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Play, Relish

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A lot of my stuff is still in the living room. Another collection is in the studio, in boxes, piled up seven layers, and on the floor everywhere. I still don’t have access to all my instruments and paper.

man:place

I use what I have access to. So this one is made with watercolor on canvas. Some canvases are made to take watercolor. I did the drawing on the wrong side, which is coarser, by mistake. I drew it late last night. And I used the softest pencils I have, Prismacolor. They are almost like oil pastels.

In a lot of my recent art there is a person there. I think it comes from the experience of living nowadays. Every experience that I have of the physical world is seen through the body and creates a response in the body. So the body is of interest. In this one there is also a sense of a place with some trees and fields. Everything becomes the same in importance. All are experienced and everything is viewed by the true self. You can slide lightly into the true self and be the true self for a while. You are extremely sensitive. You feel every little physical appearance. You feel the excitement of a child, wanting to touch everything. Being in a quiet awe, loving everything, wanting to see more, to play with it, to enjoy the good feeling of the person and everything in his world. All that appears looks like a miracle.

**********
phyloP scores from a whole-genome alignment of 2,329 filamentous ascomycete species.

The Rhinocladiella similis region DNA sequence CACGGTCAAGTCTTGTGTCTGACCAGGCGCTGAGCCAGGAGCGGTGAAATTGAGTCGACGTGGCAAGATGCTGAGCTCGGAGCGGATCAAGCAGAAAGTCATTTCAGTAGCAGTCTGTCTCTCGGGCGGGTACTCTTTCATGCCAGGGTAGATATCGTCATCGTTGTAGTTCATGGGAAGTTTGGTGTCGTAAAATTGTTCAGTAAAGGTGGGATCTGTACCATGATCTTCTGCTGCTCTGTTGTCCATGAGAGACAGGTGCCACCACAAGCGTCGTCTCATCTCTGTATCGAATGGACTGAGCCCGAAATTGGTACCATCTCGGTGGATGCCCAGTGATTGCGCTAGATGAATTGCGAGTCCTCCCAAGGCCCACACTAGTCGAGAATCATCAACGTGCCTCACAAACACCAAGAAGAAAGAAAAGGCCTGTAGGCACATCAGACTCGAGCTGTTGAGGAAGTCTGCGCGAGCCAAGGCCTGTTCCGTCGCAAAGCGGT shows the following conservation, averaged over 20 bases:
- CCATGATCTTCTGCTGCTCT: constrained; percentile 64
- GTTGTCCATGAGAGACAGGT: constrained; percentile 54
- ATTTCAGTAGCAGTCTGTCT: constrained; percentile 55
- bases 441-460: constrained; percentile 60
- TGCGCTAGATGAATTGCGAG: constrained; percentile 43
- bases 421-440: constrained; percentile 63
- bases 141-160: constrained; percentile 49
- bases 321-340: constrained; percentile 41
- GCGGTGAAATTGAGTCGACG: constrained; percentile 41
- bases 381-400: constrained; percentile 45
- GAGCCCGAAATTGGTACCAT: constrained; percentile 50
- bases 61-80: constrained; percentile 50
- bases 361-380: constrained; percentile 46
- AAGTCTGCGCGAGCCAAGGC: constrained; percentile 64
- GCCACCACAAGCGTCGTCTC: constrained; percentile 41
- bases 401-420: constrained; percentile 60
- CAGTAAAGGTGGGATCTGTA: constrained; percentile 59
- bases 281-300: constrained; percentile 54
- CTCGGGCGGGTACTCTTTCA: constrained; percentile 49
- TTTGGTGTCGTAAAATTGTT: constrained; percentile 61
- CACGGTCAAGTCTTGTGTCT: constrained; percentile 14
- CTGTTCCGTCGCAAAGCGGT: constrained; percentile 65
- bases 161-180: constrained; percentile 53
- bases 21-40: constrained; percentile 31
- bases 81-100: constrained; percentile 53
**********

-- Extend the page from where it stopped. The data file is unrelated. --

The physical world itself does not seem to have a lot of depth. It is just some shapes, some movements, in a shallow layer, doing all the miracles of the physical world, while floating above an infinite space. That’s where you really are. All of it and all that appears in it is you. This is where the depth is. Relish. Play. There is no better feeling than meeting with yourself.

 

 

I used to be a graphic designer and an illustrator.  I became involved with the Chan Meditation Center and studied meditation and Buddhist knowledge with the late Master Sheng-yen from Taiwan. For twelve years I was in a process of deepening my meditation. I had many more experiences and insights and my life changed. After having illustrated more than 40 children’s books and writing two of them, I left this career too and went to New York University to study art therapy.

You can see more about Giora’s work on his blog and website

 

 

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